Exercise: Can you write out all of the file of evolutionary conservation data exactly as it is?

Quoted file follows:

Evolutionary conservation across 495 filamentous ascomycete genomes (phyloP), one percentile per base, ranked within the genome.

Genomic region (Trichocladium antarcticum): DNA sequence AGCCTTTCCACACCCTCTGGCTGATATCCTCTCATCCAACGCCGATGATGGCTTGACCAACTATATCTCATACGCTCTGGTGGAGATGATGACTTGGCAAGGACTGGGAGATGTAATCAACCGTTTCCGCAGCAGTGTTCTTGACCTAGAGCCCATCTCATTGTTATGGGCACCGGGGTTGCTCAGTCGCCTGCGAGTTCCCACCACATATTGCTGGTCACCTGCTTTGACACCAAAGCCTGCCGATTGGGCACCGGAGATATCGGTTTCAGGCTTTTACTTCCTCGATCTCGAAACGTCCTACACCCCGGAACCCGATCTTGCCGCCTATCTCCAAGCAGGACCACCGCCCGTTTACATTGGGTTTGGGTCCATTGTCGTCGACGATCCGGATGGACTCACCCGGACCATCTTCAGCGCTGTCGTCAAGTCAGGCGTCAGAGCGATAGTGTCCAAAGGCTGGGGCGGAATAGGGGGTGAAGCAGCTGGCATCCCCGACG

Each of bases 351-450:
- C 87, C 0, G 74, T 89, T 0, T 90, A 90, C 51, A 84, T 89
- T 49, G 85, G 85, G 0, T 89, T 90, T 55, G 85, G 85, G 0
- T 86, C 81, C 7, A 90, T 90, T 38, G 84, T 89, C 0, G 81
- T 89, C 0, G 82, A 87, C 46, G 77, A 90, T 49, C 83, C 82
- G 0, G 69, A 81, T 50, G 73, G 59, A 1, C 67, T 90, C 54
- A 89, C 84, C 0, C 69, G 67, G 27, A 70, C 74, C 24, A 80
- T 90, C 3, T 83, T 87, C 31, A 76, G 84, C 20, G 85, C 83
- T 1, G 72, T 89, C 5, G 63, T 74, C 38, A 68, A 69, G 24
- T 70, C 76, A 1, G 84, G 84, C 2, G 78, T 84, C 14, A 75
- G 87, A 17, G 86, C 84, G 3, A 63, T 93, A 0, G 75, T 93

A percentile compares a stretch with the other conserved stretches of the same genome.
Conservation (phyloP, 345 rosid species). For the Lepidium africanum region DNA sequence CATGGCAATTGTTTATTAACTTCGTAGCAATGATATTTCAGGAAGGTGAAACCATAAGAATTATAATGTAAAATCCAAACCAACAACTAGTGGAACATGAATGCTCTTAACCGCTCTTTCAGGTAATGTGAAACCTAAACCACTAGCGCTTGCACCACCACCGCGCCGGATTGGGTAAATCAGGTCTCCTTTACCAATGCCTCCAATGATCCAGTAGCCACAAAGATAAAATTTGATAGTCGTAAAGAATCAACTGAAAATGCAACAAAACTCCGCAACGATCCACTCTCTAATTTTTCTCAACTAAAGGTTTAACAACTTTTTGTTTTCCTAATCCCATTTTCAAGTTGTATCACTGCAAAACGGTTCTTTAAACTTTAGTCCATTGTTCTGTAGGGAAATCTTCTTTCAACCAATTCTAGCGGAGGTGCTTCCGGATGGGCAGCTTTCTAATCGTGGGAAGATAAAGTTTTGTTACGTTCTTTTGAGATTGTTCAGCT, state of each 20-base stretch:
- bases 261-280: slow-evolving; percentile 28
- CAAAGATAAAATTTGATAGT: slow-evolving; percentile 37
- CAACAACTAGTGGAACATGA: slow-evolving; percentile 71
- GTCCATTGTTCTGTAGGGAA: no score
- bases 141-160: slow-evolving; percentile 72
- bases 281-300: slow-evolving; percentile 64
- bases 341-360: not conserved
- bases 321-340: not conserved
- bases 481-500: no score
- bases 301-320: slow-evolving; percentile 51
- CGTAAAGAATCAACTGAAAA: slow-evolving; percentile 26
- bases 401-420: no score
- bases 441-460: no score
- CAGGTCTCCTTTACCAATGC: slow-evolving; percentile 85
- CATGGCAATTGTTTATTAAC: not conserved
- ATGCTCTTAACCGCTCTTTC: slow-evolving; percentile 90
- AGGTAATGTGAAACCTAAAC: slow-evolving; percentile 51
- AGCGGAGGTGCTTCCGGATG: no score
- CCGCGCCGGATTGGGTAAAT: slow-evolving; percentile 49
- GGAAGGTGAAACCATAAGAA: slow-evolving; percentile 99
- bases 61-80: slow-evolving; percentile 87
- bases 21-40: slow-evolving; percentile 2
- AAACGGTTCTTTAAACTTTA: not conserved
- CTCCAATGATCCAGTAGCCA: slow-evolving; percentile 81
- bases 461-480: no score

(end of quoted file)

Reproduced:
Evolutionary conservation across 495 filamentous ascomycete genomes (phyloP), one percentile per base, ranked within the genome.

Genomic region (Trichocladium antarcticum): DNA sequence AGCCTTTCCACACCCTCTGGCTGATATCCTCTCATCCAACGCCGATGATGGCTTGACCAACTATATCTCATACGCTCTGGTGGAGATGATGACTTGGCAAGGACTGGGAGATGTAATCAACCGTTTCCGCAGCAGTGTTCTTGACCTAGAGCCCATCTCATTGTTATGGGCACCGGGGTTGCTCAGTCGCCTGCGAGTTCCCACCACATATTGCTGGTCACCTGCTTTGACACCAAAGCCTGCCGATTGGGCACCGGAGATATCGGTTTCAGGCTTTTACTTCCTCGATCTCGAAACGTCCTACACCCCGGAACCCGATCTTGCCGCCTATCTCCAAGCAGGACCACCGCCCGTTTACATTGGGTTTGGGTCCATTGTCGTCGACGATCCGGATGGACTCACCCGGACCATCTTCAGCGCTGTCGTCAAGTCAGGCGTCAGAGCGATAGTGTCCAAAGGCTGGGGCGGAATAGGGGGTGAAGCAGCTGGCATCCCCGACG

Each of bases 351-450:
- C 87, C 0, G 74, T 89, T 0, T 90, A 90, C 51, A 84, T 89
- T 49, G 85, G 85, G 0, T 89, T 90, T 55, G 85, G 85, G 0
- T 86, C 81, C 7, A 90, T 90, T 38, G 84, T 89, C 0, G 81
- T 89, C 0, G 82, A 87, C 46, G 77, A 90, T 49, C 83, C 82
- G 0, G 69, A 81, T 50, G 73, G 59, A 1, C 67, T 90, C 54
- A 89, C 84, C 0, C 69, G 67, G 27, A 70, C 74, C 24, A 80
- T 90, C 3, T 83, T 87, C 31, A 76, G 84, C 20, G 85, C 83
- T 1, G 72, T 89, C 5, G 63, T 74, C 38, A 68, A 69, G 24
- T 70, C 76, A 1, G 84, G 84, C 2, G 78, T 84, C 14, A 75
- G 87, A 17, G 86, C 84, G 3, A 63, T 93, A 0, G 75, T 93

A percentile compares a stretch with the other conserved stretches of the same genome.
Conservation (phyloP, 345 rosid species). For the Lepidium africanum region DNA sequence CATGGCAATTGTTTATTAACTTCGTAGCAATGATATTTCAGGAAGGTGAAACCATAAGAATTATAATGTAAAATCCAAACCAACAACTAGTGGAACATGAATGCTCTTAACCGCTCTTTCAGGTAATGTGAAACCTAAACCACTAGCGCTTGCACCACCACCGCGCCGGATTGGGTAAATCAGGTCTCCTTTACCAATGCCTCCAATGATCCAGTAGCCACAAAGATAAAATTTGATAGTCGTAAAGAATCAACTGAAAATGCAACAAAACTCCGCAACGATCCACTCTCTAATTTTTCTCAACTAAAGGTTTAACAACTTTTTGTTTTCCTAATCCCATTTTCAAGTTGTATCACTGCAAAACGGTTCTTTAAACTTTAGTCCATTGTTCTGTAGGGAAATCTTCTTTCAACCAATTCTAGCGGAGGTGCTTCCGGATGGGCAGCTTTCTAATCGTGGGAAGATAAAGTTTTGTTACGTTCTTTTGAGATTGTTCAGCT, state of each 20-base stretch:
- bases 261-280: slow-evolving; percentile 28
- CAAAGATAAAATTTGATAGT: slow-evolving; percentile 37
- CAACAACTAGTGGAACATGA: slow-evolving; percentile 71
- GTCCATTGTTCTGTAGGGAA: no score
- bases 141-160: slow-evolving; percentile 72
- bases 281-300: slow-evolving; percentile 64
- bases 341-360: not conserved
- bases 321-340: not conserved
- bases 481-500: no score
- bases 301-320: slow-evolving; percentile 51
- CGTAAAGAATCAACTGAAAA: slow-evolving; percentile 26
- bases 401-420: no score
- bases 441-460: no score
- CAGGTCTCCTTTACCAATGC: slow-evolving; percentile 85
- CATGGCAATTGTTTATTAAC: not conserved
- ATGCTCTTAACCGCTCTTTC: slow-evolving; percentile 90
- AGGTAATGTGAAACCTAAAC: slow-evolving; percentile 51
- AGCGGAGGTGCTTCCGGATG: no score
- CCGCGCCGGATTGGGTAAAT: slow-evolving; percentile 49
- GGAAGGTGAAACCATAAGAA: slow-evolving; percentile 99
- bases 61-80: slow-evolving; percentile 87
- bases 21-40: slow-evolving; percentile 2
- AAACGGTTCTTTAAACTTTA: not conserved
- CTCCAATGATCCAGTAGCCA: slow-evolving; percentile 81
- bases 461-480: no score